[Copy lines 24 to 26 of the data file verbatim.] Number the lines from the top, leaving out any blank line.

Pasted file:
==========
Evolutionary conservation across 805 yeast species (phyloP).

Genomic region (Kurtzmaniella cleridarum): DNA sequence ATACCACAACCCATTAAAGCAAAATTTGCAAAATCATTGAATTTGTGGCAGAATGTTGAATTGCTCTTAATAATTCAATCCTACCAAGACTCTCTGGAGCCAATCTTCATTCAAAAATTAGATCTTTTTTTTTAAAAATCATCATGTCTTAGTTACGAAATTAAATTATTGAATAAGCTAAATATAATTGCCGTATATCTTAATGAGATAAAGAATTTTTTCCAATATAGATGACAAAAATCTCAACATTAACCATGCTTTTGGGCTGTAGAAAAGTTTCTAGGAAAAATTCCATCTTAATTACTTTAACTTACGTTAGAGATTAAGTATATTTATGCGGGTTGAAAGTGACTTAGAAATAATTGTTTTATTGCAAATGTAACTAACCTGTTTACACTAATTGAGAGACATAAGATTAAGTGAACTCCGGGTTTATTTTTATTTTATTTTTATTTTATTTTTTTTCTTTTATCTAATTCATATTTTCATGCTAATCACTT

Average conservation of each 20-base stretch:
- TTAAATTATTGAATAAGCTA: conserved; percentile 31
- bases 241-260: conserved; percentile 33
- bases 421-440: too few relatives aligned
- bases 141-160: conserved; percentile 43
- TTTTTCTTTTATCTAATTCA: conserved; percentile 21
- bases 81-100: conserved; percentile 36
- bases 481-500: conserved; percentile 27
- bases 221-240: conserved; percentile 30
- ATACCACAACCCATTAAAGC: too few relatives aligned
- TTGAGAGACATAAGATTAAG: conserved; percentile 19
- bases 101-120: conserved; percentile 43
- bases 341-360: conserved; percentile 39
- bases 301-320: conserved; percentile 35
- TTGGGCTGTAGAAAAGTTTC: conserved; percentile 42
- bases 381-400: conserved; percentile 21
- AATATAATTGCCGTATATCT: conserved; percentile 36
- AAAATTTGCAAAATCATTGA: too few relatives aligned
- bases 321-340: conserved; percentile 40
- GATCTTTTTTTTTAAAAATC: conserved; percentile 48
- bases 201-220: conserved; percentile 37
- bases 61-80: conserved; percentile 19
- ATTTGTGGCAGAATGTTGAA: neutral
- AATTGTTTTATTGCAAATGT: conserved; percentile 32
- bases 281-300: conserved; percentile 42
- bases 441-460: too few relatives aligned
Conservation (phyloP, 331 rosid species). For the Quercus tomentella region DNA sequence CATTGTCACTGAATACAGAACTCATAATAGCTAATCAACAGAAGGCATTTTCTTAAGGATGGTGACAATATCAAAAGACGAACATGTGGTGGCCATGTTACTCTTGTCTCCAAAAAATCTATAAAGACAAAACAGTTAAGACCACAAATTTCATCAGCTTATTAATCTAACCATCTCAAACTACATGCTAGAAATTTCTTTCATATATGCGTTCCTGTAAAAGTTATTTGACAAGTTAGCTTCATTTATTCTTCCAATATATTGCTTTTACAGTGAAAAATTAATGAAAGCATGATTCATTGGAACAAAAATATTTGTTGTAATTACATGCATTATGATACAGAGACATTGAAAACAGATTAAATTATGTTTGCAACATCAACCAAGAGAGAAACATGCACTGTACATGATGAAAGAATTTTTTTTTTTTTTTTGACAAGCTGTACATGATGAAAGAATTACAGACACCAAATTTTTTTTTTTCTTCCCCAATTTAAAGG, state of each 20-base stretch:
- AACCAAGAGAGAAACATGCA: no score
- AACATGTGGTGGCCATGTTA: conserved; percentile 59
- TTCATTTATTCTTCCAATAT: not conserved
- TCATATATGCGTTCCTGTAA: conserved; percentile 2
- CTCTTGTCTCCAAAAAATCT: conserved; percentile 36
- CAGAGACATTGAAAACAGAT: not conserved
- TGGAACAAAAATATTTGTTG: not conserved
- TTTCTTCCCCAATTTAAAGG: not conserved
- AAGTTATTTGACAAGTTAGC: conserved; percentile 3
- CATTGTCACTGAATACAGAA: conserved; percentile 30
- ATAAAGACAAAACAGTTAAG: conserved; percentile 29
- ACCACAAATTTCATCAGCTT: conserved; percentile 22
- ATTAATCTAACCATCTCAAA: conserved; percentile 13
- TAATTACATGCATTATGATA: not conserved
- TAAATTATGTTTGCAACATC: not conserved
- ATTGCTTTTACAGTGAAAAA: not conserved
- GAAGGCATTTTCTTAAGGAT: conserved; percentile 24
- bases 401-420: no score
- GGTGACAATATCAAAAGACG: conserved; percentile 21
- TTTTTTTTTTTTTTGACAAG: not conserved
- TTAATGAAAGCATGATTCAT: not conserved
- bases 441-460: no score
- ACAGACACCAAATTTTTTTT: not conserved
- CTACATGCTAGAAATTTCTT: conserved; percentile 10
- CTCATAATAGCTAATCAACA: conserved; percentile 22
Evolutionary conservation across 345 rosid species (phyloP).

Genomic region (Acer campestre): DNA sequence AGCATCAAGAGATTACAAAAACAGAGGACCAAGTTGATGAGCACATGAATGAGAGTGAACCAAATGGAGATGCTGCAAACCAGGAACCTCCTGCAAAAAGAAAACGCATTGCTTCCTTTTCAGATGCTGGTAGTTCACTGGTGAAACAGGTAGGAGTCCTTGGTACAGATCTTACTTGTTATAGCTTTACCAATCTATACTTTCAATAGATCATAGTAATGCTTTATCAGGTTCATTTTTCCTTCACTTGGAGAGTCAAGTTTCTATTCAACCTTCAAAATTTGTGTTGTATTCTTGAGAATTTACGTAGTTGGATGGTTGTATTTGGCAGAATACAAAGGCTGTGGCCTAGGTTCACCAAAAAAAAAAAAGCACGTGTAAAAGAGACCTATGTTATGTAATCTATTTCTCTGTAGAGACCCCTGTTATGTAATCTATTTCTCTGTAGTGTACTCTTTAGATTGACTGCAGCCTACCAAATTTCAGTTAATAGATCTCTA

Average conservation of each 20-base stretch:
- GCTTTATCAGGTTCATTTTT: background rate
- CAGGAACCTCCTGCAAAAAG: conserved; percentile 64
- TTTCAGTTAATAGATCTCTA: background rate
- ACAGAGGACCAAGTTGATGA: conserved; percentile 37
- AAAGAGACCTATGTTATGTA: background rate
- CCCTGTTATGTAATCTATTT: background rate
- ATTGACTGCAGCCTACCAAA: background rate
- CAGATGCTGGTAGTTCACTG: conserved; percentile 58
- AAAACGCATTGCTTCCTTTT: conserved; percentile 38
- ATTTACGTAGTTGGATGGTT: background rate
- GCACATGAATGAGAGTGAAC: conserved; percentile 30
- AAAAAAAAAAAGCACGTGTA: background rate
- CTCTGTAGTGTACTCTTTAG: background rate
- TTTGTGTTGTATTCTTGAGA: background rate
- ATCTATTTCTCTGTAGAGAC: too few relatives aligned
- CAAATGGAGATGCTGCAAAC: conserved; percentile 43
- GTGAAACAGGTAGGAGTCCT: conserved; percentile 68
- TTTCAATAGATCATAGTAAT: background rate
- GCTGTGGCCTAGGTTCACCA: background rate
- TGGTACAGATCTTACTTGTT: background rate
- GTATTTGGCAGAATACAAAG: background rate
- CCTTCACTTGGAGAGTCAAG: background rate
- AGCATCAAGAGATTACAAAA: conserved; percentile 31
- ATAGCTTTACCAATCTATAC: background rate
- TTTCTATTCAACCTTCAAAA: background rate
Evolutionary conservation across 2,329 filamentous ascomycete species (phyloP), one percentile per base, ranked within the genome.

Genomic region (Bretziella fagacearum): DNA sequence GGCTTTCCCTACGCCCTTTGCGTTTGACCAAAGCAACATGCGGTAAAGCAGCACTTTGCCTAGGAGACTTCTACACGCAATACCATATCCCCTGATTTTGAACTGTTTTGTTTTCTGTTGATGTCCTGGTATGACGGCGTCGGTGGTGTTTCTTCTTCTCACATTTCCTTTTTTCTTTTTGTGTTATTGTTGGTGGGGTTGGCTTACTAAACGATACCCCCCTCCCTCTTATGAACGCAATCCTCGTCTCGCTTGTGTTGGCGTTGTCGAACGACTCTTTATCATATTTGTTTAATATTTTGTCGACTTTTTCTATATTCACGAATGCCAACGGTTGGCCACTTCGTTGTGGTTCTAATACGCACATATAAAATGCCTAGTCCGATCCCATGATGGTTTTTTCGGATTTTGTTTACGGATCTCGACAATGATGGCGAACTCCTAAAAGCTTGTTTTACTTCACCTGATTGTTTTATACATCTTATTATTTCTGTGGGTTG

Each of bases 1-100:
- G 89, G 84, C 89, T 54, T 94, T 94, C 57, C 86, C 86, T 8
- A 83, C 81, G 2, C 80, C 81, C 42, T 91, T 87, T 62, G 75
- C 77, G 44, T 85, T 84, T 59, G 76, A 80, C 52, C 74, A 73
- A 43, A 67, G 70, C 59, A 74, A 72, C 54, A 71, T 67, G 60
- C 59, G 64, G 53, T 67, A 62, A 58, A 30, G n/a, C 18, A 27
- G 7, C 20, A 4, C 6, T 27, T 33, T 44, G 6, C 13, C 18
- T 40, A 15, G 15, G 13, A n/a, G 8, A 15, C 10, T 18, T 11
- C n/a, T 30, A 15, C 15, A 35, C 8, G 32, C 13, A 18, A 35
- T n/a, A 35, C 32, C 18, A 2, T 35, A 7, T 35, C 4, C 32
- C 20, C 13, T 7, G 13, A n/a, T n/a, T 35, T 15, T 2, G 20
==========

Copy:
- bases 61-80: conserved; percentile 19
- ATTTGTGGCAGAATGTTGAA: neutral
- AATTGTTTTATTGCAAATGT: conserved; percentile 32